Crafting a personal brand can be a daunting task. It can be challenging to see ourselves as others see us. We are often too close to our own thoughts, feelings, and experiences. This can make it difficult to identify our own biases and blind spots. This blog post is all about how to use journaling to uncover our core values, with 10 prompts for crafting a personal brand.
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When we try to think of a brand, especially our personal brand, it can leave us staring at a blank page for hours (been there, done that). However, there are things we can do to gain a more objective view of ourselves. Journaling can be a powerful tool for accessing our subconscious minds, where our true motivations and beliefs reside.
I will talk about journaling for ease of communication, but it doesn’t have to be putting pen to paper. You can use an online document or not write at all. You can also talk to yourself or a trusted person, or just think about it on a walk. Another person can reflect things back to you, but adding their opinion of you isn’t always helpful.
The importance of self-exploration
All you need is allowing yourself to freely express your thoughts and feelings without judgment or censorship. When we create a safe space for us to explore our innermost selves we can take off and have a bird’s eye view. This allows us to find the core of our personal brand.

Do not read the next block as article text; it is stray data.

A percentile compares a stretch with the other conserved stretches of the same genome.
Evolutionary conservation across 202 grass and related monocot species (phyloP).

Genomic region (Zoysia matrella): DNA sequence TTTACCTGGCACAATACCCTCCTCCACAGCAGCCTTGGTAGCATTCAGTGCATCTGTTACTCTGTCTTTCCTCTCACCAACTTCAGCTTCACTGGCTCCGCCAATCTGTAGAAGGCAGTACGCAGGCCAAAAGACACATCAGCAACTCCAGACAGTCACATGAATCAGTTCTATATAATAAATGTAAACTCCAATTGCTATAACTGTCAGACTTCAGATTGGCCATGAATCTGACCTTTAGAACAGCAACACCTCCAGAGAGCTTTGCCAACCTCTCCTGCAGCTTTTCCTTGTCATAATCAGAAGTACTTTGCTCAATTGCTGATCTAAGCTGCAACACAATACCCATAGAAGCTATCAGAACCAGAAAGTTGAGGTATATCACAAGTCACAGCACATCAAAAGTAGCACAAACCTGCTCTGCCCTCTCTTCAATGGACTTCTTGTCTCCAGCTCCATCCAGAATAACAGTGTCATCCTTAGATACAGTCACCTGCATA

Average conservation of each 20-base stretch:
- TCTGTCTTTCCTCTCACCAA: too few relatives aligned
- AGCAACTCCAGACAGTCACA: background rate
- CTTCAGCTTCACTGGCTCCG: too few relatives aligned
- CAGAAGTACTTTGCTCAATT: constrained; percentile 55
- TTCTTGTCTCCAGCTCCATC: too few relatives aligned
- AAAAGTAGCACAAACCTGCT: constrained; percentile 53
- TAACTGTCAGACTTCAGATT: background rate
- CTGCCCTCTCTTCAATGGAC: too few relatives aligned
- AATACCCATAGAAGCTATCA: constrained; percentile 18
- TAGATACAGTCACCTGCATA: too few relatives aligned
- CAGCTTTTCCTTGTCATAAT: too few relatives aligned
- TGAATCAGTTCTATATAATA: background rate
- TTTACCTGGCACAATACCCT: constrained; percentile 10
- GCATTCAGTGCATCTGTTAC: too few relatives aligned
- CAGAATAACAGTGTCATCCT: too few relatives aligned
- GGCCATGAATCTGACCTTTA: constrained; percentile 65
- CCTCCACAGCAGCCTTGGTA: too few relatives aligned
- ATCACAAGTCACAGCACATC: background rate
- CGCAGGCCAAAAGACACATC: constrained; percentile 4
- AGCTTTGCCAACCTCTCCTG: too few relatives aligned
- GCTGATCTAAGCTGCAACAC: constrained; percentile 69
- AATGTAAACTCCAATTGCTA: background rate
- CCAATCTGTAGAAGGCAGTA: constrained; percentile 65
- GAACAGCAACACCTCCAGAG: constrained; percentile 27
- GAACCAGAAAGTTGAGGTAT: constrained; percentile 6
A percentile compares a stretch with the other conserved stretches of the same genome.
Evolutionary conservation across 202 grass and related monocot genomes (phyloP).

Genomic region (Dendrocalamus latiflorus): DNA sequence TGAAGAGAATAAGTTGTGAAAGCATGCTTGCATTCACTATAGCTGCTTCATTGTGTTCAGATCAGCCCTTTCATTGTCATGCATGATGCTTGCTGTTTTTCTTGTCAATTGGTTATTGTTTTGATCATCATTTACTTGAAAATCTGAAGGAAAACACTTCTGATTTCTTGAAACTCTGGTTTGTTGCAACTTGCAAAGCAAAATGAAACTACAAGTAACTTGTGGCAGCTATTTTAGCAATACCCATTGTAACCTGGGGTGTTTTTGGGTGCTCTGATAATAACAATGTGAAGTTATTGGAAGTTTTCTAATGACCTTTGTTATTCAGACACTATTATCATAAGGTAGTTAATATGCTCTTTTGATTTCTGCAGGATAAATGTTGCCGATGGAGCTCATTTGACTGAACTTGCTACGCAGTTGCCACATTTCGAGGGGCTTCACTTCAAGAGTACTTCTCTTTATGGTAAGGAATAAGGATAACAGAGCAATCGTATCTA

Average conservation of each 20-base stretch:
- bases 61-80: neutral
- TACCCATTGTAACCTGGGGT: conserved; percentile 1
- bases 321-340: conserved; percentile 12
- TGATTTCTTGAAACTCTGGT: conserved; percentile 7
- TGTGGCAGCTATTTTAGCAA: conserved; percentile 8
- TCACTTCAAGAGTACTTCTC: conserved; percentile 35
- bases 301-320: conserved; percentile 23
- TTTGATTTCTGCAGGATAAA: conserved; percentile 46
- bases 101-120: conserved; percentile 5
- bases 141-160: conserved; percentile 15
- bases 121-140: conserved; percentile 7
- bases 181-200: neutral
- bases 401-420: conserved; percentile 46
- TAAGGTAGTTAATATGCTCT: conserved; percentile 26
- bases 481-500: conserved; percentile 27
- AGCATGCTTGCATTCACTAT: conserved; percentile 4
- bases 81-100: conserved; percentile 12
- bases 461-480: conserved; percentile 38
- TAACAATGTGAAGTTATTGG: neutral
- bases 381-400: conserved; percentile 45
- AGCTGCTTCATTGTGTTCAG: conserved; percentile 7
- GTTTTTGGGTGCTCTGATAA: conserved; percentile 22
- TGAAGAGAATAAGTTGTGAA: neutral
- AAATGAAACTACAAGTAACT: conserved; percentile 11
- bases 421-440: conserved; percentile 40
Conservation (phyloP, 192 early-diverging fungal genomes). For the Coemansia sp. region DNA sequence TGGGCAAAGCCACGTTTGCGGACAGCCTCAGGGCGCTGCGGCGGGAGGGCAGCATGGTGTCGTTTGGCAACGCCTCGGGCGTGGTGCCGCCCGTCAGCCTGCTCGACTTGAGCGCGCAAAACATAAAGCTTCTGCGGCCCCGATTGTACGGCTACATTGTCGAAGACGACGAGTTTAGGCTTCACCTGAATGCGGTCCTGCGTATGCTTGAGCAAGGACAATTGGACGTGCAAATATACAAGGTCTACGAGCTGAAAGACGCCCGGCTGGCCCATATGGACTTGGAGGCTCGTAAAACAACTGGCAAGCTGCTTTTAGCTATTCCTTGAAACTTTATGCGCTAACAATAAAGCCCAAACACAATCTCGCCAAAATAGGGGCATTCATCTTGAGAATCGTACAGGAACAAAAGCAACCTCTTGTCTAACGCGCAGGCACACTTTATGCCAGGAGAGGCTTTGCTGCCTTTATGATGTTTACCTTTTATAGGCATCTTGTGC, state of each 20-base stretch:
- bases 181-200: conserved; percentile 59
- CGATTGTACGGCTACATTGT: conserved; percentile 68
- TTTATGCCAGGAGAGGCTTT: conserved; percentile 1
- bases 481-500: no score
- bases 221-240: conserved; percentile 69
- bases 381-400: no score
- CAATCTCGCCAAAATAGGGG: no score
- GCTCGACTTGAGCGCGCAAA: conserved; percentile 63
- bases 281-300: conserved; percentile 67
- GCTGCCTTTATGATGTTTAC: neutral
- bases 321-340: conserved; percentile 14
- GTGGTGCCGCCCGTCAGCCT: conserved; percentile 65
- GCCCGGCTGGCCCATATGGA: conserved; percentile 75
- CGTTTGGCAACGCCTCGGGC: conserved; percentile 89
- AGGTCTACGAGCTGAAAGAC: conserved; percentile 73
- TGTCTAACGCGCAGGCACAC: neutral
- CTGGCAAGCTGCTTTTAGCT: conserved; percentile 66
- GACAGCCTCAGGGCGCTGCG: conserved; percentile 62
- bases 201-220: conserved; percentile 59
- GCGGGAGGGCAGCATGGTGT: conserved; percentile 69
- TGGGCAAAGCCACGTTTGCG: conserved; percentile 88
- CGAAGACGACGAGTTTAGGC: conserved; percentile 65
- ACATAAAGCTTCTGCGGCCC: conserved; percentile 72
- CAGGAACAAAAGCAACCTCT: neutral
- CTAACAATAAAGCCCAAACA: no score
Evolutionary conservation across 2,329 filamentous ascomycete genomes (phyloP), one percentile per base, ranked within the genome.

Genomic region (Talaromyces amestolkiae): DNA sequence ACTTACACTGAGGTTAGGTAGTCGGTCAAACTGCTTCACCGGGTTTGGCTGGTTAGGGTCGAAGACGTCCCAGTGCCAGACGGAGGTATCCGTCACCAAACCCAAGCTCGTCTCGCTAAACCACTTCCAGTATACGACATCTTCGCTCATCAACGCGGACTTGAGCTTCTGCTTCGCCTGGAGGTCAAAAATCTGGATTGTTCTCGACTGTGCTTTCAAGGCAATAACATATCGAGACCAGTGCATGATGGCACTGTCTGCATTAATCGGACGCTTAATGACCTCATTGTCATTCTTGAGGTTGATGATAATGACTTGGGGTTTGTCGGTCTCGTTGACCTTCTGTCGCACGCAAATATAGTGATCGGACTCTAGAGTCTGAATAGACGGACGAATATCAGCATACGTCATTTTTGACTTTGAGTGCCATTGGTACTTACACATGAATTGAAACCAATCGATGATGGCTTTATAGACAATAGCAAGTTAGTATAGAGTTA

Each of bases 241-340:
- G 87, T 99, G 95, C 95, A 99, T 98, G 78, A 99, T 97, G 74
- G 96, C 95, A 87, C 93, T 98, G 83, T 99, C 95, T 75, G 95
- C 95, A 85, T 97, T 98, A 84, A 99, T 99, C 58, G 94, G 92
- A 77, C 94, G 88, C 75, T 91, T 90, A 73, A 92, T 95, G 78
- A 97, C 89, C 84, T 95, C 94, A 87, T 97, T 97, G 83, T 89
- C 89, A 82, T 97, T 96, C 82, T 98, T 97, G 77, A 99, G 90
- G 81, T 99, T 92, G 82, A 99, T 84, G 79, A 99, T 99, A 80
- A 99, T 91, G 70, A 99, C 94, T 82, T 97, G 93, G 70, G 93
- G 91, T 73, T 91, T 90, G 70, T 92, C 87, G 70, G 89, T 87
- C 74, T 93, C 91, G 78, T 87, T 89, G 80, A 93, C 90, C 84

We can also better understand our patterns of behaviour. This includes identifying any limiting beliefs or negative self-talk, and uncovering the root of our emotions. This helps us regulate our nervous system, so we can show up in our work from a place of ease rather than stress, and better serve everyone.
Furthermore, journaling allows us to tap into our creativity and intuition. When we write without an agenda, we open ourselves up to new ideas and insights that we may have missed otherwise. This can be particularly helpful when we feel stuck or unsure about a certain decision or situation. That’s the idea behind Julia Cameron’s Morning Pages from The Artist’s Way.
Journaling can also be a useful tool for tracking our personal growth and progress. This can be particularly motivating and empowering, as it allows us to celebrate our successes.
How to journal to craft a personal brand
But for today, our focus is uncovering the core values behind our personal brands. Here are 10 prompts I have used when working on mine.
- If you had to pick five objects to describe you for a time capsule, what would they be and why?
- What brings you the most joy in life and why?
- What is something you’ve always wanted to try but haven’t yet? Why not?
- Think of a personality type system that you like. Examples would be your zodiac sign, Enneagram type, Myers-Briggs, Human Design type etc. If you can’t find one, you can work with why you can’t). When you look at the description of it, what does resonate and what doesn’t? Why?
- If you had no money issues or existing commitments, what would your ideal day look like? (It’s a safe space here. If you have a family and want them on a trip to Disneyland with their grandparents to have time to yourself, go for it. You don’t even need realistic specifics of how it’ll all happen, let your imagination run wild).
Narrow it down to the core values